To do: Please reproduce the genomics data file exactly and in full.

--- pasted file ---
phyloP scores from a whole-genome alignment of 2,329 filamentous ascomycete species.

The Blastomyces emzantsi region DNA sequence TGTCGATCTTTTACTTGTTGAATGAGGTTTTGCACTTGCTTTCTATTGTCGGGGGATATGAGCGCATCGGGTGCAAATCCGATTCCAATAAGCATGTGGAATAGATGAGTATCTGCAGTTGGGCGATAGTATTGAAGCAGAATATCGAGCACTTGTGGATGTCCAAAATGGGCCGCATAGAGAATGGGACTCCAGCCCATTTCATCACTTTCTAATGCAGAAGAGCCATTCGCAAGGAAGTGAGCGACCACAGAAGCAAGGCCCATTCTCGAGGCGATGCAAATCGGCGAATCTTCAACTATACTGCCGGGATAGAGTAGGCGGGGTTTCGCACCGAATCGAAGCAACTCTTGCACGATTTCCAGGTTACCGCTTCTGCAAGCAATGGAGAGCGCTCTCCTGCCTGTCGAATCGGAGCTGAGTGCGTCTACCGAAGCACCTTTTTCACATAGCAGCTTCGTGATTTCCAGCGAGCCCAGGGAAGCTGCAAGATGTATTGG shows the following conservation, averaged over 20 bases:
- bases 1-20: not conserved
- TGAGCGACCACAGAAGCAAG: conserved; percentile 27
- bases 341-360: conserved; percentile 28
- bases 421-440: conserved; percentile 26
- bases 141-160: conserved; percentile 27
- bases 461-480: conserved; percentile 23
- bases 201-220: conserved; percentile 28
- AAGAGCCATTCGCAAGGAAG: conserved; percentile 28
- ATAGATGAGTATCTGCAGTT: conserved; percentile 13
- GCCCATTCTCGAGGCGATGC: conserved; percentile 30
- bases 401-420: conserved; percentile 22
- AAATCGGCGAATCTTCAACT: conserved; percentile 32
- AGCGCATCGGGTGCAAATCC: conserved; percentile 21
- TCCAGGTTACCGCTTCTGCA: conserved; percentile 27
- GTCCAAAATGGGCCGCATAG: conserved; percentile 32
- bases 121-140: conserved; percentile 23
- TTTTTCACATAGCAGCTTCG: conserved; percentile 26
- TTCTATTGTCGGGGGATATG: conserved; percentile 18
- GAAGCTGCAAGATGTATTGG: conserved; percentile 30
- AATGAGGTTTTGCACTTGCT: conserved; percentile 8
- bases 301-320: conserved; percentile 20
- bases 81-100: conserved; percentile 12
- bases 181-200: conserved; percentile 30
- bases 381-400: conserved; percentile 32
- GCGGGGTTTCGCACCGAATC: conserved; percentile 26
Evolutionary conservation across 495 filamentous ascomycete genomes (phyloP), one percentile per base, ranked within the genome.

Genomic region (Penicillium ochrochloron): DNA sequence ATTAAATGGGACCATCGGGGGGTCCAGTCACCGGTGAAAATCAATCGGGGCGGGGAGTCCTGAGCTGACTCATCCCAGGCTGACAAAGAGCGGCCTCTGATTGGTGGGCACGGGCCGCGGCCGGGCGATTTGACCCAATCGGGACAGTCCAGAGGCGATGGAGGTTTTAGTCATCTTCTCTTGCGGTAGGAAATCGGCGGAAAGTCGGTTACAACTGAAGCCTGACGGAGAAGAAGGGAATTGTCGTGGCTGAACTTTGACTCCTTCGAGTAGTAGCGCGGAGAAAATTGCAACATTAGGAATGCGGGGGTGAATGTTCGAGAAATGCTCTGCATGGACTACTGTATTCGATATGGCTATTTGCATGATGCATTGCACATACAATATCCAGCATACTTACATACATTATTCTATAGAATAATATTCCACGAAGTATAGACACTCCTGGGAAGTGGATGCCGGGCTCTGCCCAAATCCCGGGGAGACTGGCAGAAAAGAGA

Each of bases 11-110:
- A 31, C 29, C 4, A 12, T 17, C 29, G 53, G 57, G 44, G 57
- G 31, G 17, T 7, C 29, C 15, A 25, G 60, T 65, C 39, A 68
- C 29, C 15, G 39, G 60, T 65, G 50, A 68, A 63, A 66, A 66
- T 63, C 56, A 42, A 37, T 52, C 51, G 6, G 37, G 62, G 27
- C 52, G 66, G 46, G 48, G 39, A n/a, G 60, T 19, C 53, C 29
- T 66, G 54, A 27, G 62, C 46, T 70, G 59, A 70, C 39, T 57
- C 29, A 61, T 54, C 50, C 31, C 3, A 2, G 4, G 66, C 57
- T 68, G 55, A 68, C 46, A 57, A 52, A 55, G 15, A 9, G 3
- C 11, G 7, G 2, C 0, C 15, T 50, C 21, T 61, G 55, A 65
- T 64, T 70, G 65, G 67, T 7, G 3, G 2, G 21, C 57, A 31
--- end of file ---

phyloP scores from a whole-genome alignment of 2,329 filamentous ascomycete species.

The Blastomyces emzantsi region DNA sequence TGTCGATCTTTTACTTGTTGAATGAGGTTTTGCACTTGCTTTCTATTGTCGGGGGATATGAGCGCATCGGGTGCAAATCCGATTCCAATAAGCATGTGGAATAGATGAGTATCTGCAGTTGGGCGATAGTATTGAAGCAGAATATCGAGCACTTGTGGATGTCCAAAATGGGCCGCATAGAGAATGGGACTCCAGCCCATTTCATCACTTTCTAATGCAGAAGAGCCATTCGCAAGGAAGTGAGCGACCACAGAAGCAAGGCCCATTCTCGAGGCGATGCAAATCGGCGAATCTTCAACTATACTGCCGGGATAGAGTAGGCGGGGTTTCGCACCGAATCGAAGCAACTCTTGCACGATTTCCAGGTTACCGCTTCTGCAAGCAATGGAGAGCGCTCTCCTGCCTGTCGAATCGGAGCTGAGTGCGTCTACCGAAGCACCTTTTTCACATAGCAGCTTCGTGATTTCCAGCGAGCCCAGGGAAGCTGCAAGATGTATTGG shows the following conservation, averaged over 20 bases:
- bases 1-20: not conserved
- TGAGCGACCACAGAAGCAAG: conserved; percentile 27
- bases 341-360: conserved; percentile 28
- bases 421-440: conserved; percentile 26
- bases 141-160: conserved; percentile 27
- bases 461-480: conserved; percentile 23
- bases 201-220: conserved; percentile 28
- AAGAGCCATTCGCAAGGAAG: conserved; percentile 28
- ATAGATGAGTATCTGCAGTT: conserved; percentile 13
- GCCCATTCTCGAGGCGATGC: conserved; percentile 30
- bases 401-420: conserved; percentile 22
- AAATCGGCGAATCTTCAACT: conserved; percentile 32
- AGCGCATCGGGTGCAAATCC: conserved; percentile 21
- TCCAGGTTACCGCTTCTGCA: conserved; percentile 27
- GTCCAAAATGGGCCGCATAG: conserved; percentile 32
- bases 121-140: conserved; percentile 23
- TTTTTCACATAGCAGCTTCG: conserved; percentile 26
- TTCTATTGTCGGGGGATATG: conserved; percentile 18
- GAAGCTGCAAGATGTATTGG: conserved; percentile 30
- AATGAGGTTTTGCACTTGCT: conserved; percentile 8
- bases 301-320: conserved; percentile 20
- bases 81-100: conserved; percentile 12
- bases 181-200: conserved; percentile 30
- bases 381-400: conserved; percentile 32
- GCGGGGTTTCGCACCGAATC: conserved; percentile 26
Evolutionary conservation across 495 filamentous ascomycete genomes (phyloP), one percentile per base, ranked within the genome.

Genomic region (Penicillium ochrochloron): DNA sequence ATTAAATGGGACCATCGGGGGGTCCAGTCACCGGTGAAAATCAATCGGGGCGGGGAGTCCTGAGCTGACTCATCCCAGGCTGACAAAGAGCGGCCTCTGATTGGTGGGCACGGGCCGCGGCCGGGCGATTTGACCCAATCGGGACAGTCCAGAGGCGATGGAGGTTTTAGTCATCTTCTCTTGCGGTAGGAAATCGGCGGAAAGTCGGTTACAACTGAAGCCTGACGGAGAAGAAGGGAATTGTCGTGGCTGAACTTTGACTCCTTCGAGTAGTAGCGCGGAGAAAATTGCAACATTAGGAATGCGGGGGTGAATGTTCGAGAAATGCTCTGCATGGACTACTGTATTCGATATGGCTATTTGCATGATGCATTGCACATACAATATCCAGCATACTTACATACATTATTCTATAGAATAATATTCCACGAAGTATAGACACTCCTGGGAAGTGGATGCCGGGCTCTGCCCAAATCCCGGGGAGACTGGCAGAAAAGAGA

Each of bases 11-110:
- A 31, C 29, C 4, A 12, T 17, C 29, G 53, G 57, G 44, G 57
- G 31, G 17, T 7, C 29, C 15, A 25, G 60, T 65, C 39, A 68
- C 29, C 15, G 39, G 60, T 65, G 50, A 68, A 63, A 66, A 66
- T 63, C 56, A 42, A 37, T 52, C 51, G 6, G 37, G 62, G 27
- C 52, G 66, G 46, G 48, G 39, A n/a, G 60, T 19, C 53, C 29
- T 66, G 54, A 27, G 62, C 46, T 70, G 59, A 70, C 39, T 57
- C 29, A 61, T 54, C 50, C 31, C 3, A 2, G 4, G 66, C 57
- T 68, G 55, A 68, C 46, A 57, A 52, A 55, G 15, A 9, G 3
- C 11, G 7, G 2, C 0, C 15, T 50, C 21, T 61, G 55, A 65
- T 64, T 70, G 65, G 67, T 7, G 3, G 2, G 21, C 57, A 31